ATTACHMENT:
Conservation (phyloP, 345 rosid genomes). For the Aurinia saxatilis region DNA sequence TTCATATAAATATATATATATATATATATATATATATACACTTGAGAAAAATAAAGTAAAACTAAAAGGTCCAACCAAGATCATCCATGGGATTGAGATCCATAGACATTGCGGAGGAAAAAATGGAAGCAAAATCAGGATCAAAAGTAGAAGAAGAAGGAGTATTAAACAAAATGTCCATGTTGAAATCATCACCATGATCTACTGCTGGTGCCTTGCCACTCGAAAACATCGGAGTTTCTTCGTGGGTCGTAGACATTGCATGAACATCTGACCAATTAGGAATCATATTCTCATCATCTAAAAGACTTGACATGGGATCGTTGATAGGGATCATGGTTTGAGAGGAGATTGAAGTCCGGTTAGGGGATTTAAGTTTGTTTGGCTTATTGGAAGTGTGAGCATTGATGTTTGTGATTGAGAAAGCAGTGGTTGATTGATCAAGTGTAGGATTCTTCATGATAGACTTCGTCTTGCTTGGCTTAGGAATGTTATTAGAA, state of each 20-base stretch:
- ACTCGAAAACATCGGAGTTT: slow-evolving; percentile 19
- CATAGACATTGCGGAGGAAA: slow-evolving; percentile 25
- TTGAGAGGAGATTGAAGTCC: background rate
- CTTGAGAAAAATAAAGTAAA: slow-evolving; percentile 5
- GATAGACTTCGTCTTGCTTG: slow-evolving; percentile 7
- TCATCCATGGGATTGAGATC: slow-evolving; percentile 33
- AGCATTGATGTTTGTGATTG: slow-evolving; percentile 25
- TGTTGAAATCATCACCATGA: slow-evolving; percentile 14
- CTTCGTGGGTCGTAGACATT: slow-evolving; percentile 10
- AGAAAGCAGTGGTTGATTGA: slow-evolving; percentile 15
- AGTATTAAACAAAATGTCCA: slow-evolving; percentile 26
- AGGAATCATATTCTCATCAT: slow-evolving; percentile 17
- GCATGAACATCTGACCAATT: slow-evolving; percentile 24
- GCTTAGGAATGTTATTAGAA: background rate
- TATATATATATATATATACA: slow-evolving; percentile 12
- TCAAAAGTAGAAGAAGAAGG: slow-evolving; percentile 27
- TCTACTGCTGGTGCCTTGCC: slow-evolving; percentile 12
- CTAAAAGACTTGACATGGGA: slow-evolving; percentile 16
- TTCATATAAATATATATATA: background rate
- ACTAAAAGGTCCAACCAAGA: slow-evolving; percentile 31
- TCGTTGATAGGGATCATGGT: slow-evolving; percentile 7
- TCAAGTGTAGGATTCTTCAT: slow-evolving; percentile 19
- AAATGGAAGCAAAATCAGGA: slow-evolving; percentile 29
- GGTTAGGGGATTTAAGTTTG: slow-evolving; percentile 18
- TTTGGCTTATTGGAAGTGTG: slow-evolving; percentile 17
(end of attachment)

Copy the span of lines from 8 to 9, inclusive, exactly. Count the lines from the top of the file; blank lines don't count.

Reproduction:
- AGCATTGATGTTTGTGATTG: slow-evolving; percentile 25
- TGTTGAAATCATCACCATGA: slow-evolving; percentile 14